By Beth Cubitt and Tom French
The proposed Trans-Pacific Partnership Agreement (TPPA) – a multi-lateral agreement proposed between a number of countries, currently including Australia, Canada, Japan, Malaysia, Mexico, Peru, the United States and Vietnam (although it is hoped to be an open platform welcoming other countries to participate) – is currently the subject of much debate. TPPA countries will potentially account for approximately 39% of the world’s GDP, with Australia’s portion of trade representing AUD215 million. By 2025, the TPPA is expected to account for USD233 billion in trade per year, and is said to set the “economic architecture” for the region.
But will the TPPA contain i [...]
In recent years, Oxford University Press has devoted considerable effort to enhancing its transnational law list. In doing so, it has added several titles addressing international arbitration and investor-State topics. Among its more recent offerings is Commentaries on Selected Model Investment Treaties (hereinafter “Commentaries”) edited by Dr. Chester Brown.
Commentaries is substantial. It comprises 895 pages and 18 detailed chapters; each chapter is separately authored and the authors follow a common format to provide their observations and analysis. The authors are well-credentialed persons from government, academia, and private practice. With the exception of the chapter on NAFTA, e [...]
It has been over two years since the DC Circuit Court of Appeals (“Circuit Court”) vacated an award in a bilateral investment treaty arbitration (BG Group PLC v. Republic of Argentina (UNCITRAL)) concluding that the panel did not have authority to adjudicate the dispute because the claimant had not satisfied a pre-arbitration requirement, namely, litigating before the local courts and waiting 18 months to commence arbitration. The decision surprised many in the international arbitration community and cast some doubt on the ability of investment treaty panels in arbitrations seated in the United States to decide their own authority. The case reached the U.S. Supreme Court (“Supreme Co [...]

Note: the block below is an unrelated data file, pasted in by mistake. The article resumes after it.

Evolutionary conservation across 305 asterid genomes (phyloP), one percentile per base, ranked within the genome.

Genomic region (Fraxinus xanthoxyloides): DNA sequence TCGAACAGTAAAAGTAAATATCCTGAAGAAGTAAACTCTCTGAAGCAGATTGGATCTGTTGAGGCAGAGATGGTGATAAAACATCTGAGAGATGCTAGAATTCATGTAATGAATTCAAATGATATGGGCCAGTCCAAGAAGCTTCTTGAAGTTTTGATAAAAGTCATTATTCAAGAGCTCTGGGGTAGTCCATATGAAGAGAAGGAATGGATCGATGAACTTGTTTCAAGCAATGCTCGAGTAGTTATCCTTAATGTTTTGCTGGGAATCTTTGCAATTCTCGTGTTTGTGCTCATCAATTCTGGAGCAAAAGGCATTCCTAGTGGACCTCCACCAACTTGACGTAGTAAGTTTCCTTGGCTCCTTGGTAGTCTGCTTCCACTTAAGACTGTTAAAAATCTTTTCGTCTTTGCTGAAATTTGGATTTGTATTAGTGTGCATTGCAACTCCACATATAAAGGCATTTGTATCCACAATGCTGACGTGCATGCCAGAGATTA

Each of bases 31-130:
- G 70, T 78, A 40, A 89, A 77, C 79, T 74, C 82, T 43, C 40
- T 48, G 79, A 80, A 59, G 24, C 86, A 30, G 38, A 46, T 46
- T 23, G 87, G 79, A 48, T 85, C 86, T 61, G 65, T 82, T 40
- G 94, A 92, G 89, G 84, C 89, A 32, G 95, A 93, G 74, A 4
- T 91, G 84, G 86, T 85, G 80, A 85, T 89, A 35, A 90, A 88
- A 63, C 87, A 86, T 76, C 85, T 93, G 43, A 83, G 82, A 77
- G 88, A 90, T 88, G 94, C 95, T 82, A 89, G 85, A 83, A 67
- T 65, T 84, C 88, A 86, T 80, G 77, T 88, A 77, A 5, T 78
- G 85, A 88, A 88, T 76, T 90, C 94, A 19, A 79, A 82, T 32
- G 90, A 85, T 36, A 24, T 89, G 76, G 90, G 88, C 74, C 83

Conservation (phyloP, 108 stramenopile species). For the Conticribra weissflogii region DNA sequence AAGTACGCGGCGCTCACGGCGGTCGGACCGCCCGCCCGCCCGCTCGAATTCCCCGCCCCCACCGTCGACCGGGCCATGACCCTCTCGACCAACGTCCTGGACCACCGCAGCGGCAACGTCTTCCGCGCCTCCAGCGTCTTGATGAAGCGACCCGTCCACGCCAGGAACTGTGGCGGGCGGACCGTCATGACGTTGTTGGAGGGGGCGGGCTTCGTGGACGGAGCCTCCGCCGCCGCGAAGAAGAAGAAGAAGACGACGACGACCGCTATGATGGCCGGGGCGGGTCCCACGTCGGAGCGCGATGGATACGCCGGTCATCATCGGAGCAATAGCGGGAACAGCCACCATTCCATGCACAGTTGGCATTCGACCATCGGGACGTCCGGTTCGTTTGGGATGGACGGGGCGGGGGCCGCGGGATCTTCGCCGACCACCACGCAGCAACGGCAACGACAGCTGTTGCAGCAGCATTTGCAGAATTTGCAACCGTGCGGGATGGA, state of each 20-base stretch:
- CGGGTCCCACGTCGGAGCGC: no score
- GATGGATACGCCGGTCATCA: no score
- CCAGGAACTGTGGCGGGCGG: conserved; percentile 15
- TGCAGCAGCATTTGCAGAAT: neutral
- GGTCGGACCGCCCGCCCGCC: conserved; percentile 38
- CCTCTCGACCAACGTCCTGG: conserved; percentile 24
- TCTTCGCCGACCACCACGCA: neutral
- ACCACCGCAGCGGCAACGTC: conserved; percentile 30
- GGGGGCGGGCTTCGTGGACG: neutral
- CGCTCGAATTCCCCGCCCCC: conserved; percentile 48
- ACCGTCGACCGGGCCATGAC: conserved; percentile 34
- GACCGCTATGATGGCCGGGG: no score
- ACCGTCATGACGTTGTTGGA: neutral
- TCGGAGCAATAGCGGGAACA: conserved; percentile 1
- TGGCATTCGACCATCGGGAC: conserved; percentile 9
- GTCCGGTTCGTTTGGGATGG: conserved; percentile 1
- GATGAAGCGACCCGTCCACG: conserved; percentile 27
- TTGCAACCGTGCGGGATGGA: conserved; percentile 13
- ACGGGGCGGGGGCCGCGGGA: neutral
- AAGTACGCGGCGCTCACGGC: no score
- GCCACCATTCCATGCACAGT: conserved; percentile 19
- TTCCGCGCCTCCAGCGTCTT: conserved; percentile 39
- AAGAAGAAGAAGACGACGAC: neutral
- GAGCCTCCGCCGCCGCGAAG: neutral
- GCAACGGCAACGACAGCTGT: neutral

Last year at about the same period, I reported on two major events that had been taking place in the world of Intra- and Extra-EU BITs, the Regulation establishing transitional arrangements for bilateral investments agreements between Member States and Third Countries, on the one hand, and the Electrabel decision, on the other. See blog of 17 December 2012.
The course of this year was marked by another event that ended up to be much ado about nothing, the order granted in the matter Slovakia v. Eureko by the German Federal Supreme Court according to which the proceedings before it were redundant. These proceedings, in which the Commission had intervened to support the position that the arb [...]
Investment arbitration under investment treaties between EU member states is a hot topic, in particular given the EU Commission’s strong views on the subject: As previously discussed here, the Commission has intervened in arbitrations in support of the position that the arbitral tribunal lacked jurisdiction to hear the dispute. One such matter was Eureko v. Slovakia, apparently the first case where this issue was brought before a state court, when Slovakia challenged an interim award confirming the jurisdiction of the tribunal in the Frankfurt Court of Appeals (Oberlandesgericht). The Frankfurt court in May 2012 upheld the award (see here and here for comments).
The matter proceeded to the G [...]
and Rapolas Kasparavičius, LAWIN
An abundant number of agreements have been and will be concluded between states and investors operating under the bilateral investment regime and even a larger number of negotiations will fail before reaching the final stage of signature. An investor may spend large sums of money with the aim of concluding an agreement with the state. If the final agreement is not signed, these investments may be lost. Is the bilateral investment regime able to assist investors where investors spend large sums of money and where the negotiations are terminated by the state? Would the investor only be able to recover its costs or could the state also be liable for the investo [...]